SEC chief speeding penalty process for violations

By: By MARCY GORDON, AP Business Writer
By: By MARCY GORDON, AP Business Writer

WASHINGTON (AP) - The new head of the Securities and Exchange Commission is ending a practice that she said had slowed the agency's enforcement efforts against corporate wrongdoing.

In her first public address as SEC chairman, Mary Schapiro said Friday that she was ending a two-year policy requiring agency enforcement attorneys to get approval from the commissioners before negotiating fines and penalties with companies accused of violations.

Schapiro said that practice "just sends the wrong message" and has caused delays. It is among the steps she said she is taking to revitalize the SEC's enforcement efforts and bolster investor protection.

Schapiro, named by President Barack Obama in December to head the SEC, took the agency's helm at a time when it is being called on to help restore investor confidence shattered by the worst financial crisis in more than 70 years. The SEC has faced heavy and unrelenting criticism over its failure to discover the $50 billion Ponzi scheme allegedly run by money manager Bernard Madoff - despite credible allegations against him being brought to the agency over the course of a decade.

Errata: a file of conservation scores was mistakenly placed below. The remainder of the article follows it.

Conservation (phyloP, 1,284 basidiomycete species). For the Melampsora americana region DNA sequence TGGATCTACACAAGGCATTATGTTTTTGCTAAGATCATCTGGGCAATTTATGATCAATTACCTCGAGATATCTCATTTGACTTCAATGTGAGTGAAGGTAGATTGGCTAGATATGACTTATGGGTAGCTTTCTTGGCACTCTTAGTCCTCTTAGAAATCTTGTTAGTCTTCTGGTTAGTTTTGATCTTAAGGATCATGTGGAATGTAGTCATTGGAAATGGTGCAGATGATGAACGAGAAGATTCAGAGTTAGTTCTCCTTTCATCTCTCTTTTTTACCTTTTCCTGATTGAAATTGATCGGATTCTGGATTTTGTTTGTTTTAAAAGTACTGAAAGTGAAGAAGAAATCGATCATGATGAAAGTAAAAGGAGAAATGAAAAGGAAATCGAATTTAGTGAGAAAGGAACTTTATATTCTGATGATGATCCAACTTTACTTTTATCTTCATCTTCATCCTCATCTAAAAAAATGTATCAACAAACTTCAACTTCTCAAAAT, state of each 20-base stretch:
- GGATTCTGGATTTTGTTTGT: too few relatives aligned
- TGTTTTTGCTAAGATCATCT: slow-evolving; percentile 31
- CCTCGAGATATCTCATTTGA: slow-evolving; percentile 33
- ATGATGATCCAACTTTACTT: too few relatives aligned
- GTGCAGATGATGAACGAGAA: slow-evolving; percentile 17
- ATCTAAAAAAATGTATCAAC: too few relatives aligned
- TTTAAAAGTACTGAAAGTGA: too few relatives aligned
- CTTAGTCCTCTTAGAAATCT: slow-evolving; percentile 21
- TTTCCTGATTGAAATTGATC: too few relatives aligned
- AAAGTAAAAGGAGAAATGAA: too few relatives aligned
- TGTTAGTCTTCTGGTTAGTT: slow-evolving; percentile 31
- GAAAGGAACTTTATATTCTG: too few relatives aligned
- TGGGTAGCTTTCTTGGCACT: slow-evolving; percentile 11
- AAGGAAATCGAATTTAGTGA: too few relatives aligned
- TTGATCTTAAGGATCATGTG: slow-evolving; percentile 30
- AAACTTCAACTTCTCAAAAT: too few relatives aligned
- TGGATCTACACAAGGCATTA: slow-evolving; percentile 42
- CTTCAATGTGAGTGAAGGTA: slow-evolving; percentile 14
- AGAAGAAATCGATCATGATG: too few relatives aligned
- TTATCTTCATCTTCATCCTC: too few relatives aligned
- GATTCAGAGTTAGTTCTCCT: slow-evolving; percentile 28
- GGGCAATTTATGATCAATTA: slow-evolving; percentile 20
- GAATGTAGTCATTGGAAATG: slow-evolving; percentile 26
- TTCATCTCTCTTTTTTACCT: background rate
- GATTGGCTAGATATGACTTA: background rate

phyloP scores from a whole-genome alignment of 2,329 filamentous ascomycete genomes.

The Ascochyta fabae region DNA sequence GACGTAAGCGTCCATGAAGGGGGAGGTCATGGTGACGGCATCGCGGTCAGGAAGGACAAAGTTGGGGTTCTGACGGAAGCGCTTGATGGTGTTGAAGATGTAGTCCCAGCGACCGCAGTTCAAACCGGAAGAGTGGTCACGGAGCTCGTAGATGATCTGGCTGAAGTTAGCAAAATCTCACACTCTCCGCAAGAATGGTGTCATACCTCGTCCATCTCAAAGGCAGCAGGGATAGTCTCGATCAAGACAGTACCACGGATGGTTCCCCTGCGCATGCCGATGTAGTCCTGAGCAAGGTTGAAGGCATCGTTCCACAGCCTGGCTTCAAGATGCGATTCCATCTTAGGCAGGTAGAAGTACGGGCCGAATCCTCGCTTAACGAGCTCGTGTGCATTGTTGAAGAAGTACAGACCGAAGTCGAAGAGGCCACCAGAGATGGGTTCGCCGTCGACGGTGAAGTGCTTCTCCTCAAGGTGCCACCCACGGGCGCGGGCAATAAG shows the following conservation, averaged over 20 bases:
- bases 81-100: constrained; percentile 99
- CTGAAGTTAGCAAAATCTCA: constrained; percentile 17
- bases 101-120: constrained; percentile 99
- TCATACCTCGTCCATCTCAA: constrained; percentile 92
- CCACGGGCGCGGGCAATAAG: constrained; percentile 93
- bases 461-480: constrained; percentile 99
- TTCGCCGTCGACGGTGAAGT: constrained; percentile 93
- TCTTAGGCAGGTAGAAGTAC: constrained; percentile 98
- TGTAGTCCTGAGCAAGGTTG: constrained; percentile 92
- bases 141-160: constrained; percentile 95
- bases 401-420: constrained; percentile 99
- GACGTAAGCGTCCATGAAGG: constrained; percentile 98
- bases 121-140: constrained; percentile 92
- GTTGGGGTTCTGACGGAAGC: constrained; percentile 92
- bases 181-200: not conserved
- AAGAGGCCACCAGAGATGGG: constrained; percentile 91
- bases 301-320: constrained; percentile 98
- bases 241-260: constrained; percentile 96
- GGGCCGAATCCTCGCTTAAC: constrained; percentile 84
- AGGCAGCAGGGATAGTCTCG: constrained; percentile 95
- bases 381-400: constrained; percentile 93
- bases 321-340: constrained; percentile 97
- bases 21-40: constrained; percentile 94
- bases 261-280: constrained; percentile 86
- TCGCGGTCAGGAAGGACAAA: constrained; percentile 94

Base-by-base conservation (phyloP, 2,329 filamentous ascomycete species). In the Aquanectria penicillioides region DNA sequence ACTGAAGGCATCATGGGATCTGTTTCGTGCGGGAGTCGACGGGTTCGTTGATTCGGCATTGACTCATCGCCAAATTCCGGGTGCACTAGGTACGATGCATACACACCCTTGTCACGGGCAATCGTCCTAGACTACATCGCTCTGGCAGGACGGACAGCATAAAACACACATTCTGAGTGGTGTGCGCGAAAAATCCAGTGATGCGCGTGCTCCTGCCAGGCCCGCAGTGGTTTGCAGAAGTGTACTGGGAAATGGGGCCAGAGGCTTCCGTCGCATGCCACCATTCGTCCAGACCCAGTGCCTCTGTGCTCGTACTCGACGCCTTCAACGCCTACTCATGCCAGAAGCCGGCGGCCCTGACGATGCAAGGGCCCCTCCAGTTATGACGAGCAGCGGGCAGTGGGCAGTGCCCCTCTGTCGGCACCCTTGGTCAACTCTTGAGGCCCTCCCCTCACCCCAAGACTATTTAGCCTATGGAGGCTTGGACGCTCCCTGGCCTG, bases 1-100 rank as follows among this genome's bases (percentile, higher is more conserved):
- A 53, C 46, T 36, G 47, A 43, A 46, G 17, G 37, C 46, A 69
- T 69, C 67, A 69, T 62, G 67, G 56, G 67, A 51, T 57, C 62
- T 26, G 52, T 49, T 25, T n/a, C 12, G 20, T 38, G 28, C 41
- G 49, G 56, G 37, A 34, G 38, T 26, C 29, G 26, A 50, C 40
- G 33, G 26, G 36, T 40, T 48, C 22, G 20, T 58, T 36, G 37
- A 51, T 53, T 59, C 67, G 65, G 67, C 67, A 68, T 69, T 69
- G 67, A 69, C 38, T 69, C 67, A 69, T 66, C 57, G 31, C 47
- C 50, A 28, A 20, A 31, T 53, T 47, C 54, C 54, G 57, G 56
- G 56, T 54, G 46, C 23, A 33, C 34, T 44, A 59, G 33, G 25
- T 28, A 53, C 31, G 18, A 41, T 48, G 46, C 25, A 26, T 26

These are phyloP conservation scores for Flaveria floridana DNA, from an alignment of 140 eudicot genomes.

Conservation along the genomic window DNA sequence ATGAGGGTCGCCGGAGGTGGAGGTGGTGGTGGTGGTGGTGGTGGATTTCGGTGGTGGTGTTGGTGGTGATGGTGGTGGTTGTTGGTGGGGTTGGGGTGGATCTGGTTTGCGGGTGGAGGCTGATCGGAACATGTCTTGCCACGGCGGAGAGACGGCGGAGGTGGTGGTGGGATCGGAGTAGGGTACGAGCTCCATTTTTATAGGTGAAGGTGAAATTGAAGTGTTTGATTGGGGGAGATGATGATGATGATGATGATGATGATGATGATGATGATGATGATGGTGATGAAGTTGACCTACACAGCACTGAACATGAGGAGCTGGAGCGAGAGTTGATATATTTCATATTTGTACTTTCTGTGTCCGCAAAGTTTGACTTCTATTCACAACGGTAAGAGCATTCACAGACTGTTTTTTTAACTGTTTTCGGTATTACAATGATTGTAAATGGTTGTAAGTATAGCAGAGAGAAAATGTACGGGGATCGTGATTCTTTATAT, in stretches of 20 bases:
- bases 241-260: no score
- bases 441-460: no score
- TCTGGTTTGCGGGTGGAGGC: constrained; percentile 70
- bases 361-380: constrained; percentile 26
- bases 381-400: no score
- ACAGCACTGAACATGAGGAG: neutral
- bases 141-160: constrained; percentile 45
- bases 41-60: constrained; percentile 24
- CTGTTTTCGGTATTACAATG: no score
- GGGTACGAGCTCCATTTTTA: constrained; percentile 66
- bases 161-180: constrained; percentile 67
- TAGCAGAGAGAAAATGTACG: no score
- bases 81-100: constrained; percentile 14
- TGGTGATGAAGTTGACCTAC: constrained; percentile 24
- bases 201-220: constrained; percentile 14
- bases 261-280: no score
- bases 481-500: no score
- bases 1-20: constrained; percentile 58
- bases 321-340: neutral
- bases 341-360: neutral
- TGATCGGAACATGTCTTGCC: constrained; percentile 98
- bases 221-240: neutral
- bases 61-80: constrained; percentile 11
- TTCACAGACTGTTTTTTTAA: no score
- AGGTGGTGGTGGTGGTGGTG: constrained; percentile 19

Five high-ranking SEC officials appearing before a House panel this week received a tongue-lashing from lawmakers who accused them of impeding their inquiry into the agency's breakdown over the Madoff affair.

Schapiro, speaking to a gathering of securities lawyers and SEC staff members, also outlined other steps to speed enforcement efforts at the agency. Those include changes to the process for issuing subpoenas in investigations, and improvements in the handling of tips and whistleblower complaints.

"A strong and reinvigorated SEC will be on the beat to catch wrongdoing like never before," Schapiro said.

Asked about speculation that current rules requiring banks to mark down assets could be suspended as a form of relief in the financial crisis, Schapiro noted the SEC had recently recommended the so-called "mark-to-market" accounting requirements be retained with only possible revisions "around the margins."

The accounting standard requires banks to carry assets, such as mortgage-backed securities, on their books at how they are valued currently. Critics contend that has made the financial crisis worse by forcing banks to slash the value of assets depressed because of market conditions.

(Copyright 2009 by The Associated Press. All Rights Reserved.)


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